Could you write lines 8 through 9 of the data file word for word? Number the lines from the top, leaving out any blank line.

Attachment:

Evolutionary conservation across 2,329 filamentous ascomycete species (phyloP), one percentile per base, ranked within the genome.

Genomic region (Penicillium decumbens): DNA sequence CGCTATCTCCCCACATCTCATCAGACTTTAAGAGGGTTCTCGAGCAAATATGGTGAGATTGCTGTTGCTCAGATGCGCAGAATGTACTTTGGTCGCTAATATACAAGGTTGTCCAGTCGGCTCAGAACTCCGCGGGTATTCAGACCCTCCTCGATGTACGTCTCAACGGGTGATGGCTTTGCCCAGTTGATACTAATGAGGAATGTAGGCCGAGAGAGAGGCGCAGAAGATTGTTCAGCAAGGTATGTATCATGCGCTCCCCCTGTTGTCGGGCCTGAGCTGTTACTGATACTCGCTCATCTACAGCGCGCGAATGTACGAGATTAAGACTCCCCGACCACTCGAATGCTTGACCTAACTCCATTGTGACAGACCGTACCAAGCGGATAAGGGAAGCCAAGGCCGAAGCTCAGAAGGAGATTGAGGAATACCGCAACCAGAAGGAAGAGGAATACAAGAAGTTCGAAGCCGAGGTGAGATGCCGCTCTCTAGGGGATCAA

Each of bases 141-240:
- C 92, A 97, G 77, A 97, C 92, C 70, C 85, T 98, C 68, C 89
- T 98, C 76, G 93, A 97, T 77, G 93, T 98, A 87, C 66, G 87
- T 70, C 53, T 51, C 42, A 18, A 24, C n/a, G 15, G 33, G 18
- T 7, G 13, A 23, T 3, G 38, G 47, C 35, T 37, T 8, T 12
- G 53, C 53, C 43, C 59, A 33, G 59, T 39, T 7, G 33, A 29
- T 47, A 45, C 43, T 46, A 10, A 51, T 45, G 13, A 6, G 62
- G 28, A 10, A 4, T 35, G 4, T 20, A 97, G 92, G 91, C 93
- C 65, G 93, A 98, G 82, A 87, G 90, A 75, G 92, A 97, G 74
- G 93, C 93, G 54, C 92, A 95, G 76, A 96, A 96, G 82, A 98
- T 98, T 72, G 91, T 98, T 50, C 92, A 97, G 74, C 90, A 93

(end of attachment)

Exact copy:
- G 53, C 53, C 43, C 59, A 33, G 59, T 39, T 7, G 33, A 29
- T 47, A 45, C 43, T 46, A 10, A 51, T 45, G 13, A 6, G 62